Monday, April 10, 2017
It comes as no surprise that some of the most important jobs public-spirited graduates want to pursue do not offer high salaries. To make these careers feasible for indebted students, Congress in 2007 approved the Public Service Loan Forgiveness program, or PSLF, which provides for forgiveness of student debts of those who make payments on their loans for ten years and work for a qualifying public interest employer.
The trouble is, according to a lawsuit filed in December, the Education Department may be tinkering with the definition of qualifying employer.
The ten-year period will end this fall for early adopters, and now some of those student borrowers who counted on forgiveness say they have been told that they are no longer eligible after all. Last week, The New York Times ran a disheartening story about disavowals of forgiveness by the Department.
The subject started to get coverage after the American Bar Association filed a lawsuit against the Department in December on behalf of the students who were first told they could benefit from forgiveness, then were told later that they could not.
The lawsuit, filed in federal court in Washington, D.C., is worth watching. Changes to PSLF, codified at 20 U.S.C. §1087e(m), could have an impact on the lives of millions of students who rely on its availability when they make hard decisions about all aspects of their lives. Consider how the possibility of loan forgiveness influences choices about careers to pursue, retirement saving, major personal investments, marriage, children, and where to live.
No wonder the apparent decision by the Department to move the goalposts resulted in litigation.
According to the complaint filed by the American Bar Association (“ABA”) challenging the Department’s apparent decision that some student borrowers’ employment did not qualify them for forgiveness, some borrowers’ loan balances actually grew while they worked in what they thought were eligible public interest jobs. They used an income-dependent repayment plan and their payments did not make a dent in the principal.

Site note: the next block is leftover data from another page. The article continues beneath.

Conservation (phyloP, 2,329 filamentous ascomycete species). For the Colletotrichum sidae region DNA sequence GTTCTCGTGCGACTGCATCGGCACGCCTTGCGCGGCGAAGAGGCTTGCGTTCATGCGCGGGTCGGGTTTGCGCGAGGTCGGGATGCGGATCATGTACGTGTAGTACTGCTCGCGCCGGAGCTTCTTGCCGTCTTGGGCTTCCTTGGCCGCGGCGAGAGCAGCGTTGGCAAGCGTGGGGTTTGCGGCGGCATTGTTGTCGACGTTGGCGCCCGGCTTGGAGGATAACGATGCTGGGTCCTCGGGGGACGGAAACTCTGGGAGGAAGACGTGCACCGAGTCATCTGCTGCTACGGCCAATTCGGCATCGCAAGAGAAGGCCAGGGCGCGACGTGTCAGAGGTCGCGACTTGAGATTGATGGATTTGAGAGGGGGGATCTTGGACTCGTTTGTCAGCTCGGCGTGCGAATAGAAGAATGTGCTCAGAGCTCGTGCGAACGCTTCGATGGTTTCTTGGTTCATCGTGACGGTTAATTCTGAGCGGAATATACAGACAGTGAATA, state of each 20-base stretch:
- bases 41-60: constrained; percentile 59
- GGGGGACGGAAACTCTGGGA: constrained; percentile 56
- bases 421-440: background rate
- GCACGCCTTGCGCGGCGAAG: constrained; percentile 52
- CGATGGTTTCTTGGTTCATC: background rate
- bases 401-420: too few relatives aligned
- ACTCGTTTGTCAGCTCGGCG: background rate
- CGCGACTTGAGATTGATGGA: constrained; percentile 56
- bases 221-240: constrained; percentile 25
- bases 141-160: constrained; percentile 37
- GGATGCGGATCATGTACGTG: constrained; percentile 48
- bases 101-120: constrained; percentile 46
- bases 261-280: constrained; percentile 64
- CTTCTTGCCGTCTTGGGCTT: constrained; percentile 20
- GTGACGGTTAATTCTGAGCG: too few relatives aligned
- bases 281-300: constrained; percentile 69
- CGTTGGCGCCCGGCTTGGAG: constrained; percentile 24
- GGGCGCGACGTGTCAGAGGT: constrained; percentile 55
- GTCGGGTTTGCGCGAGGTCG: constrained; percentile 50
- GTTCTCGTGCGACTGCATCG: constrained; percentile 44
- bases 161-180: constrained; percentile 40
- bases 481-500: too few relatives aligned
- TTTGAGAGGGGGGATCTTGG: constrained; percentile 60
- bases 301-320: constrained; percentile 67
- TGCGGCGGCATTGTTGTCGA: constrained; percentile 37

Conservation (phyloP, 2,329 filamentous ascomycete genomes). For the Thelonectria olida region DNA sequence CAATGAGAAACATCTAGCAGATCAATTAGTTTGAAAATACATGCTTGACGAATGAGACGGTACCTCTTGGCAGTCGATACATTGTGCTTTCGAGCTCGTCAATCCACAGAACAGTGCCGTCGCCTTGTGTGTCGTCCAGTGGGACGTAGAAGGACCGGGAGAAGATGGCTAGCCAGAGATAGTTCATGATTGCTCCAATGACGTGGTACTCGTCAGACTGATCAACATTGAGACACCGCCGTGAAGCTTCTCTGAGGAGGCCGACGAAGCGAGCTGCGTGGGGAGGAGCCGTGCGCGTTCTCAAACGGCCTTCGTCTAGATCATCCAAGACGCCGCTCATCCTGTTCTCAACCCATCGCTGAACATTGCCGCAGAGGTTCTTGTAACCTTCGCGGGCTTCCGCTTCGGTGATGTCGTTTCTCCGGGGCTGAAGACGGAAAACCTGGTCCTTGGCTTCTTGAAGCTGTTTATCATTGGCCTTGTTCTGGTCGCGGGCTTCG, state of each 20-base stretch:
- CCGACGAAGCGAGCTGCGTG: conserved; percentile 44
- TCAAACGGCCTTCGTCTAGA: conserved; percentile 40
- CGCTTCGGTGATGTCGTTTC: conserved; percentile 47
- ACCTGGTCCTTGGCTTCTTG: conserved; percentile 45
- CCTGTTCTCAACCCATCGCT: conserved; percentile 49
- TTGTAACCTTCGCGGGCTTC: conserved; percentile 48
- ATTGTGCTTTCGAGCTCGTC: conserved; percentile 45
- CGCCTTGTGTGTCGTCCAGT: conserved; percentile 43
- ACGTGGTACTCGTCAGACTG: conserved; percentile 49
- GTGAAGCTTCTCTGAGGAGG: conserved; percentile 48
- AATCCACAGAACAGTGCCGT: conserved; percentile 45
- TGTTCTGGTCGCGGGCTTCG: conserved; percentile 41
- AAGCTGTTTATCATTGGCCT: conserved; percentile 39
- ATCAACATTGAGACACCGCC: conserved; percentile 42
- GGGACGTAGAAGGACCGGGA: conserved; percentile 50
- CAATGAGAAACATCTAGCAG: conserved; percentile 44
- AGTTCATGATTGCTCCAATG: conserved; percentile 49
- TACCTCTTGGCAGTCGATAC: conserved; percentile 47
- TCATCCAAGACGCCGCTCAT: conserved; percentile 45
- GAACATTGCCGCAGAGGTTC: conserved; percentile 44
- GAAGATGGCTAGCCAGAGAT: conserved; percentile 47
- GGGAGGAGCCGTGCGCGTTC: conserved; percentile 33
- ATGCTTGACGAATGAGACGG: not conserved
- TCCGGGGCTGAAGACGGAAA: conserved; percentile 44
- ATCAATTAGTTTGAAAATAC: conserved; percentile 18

The student borrowers believed that they would benefit from loan forgiveness because they filed “employment certification forms” and received confirmation that their employment qualified.
Then, after years of making payments, they received notice that their employment did not qualify – and that this finding applied retroactively, such that payments they had already made would not count toward the ten-year requirement. The law does not specify an appeals process, the ABA notes.
Why is the ABA suing the Department? Well, “high caliber employees” will leave or may not work for the organization if such employment does not qualify for loan forgiveness, according to the complaint.
The Department’s answer asserted that the Department had “ultimate authority to review” actions taken by the company that serviced the loans, suggesting that the Department considered no prior finding of eligibility for forgiveness to be binding. The Department’s response suggests also that perhaps the servicing entity did not have authority to make the eligibility findings that it had.
Further, the Department “does not make a final decision on whether a borrower has been employed by a qualified organization until the borrower submits an application for loan forgiveness,” suggesting that any interim confirmation of eligibility for PSLF is meaningless.
While the outcome matters greatly to students, the battle is also significant because it implicates the larger question of the extent to which the federal government will subsidize accessibility of higher education. Loan forgiveness to students in repayment reduces the cost of college, it just does so ex post rather than ex ante as a scholarship would.
Critics of PSLF warn of the program’s potential cost, at least implying that this subsidy is dangerous because of its expense. And perhaps a debate over national willingness to put higher education within reach of students ready to work in the public interest is one we should have.
In such a debate, we should take note of the distributive effects of PSLF: students with higher debts, often students who had less in the way of financial resources to begin with, are the ones who will be most affected by restrictions on the availability of forgiveness. The forgiveness program constituted a legislative effort to turn indebtedness into an incentive to go into fields that otherwise students might view as unaffordable.
But regardless, those students who have acted in reliance on PSLF deserve to have the promise of the 2007 legislation honored. They are, after all, working in the public interest.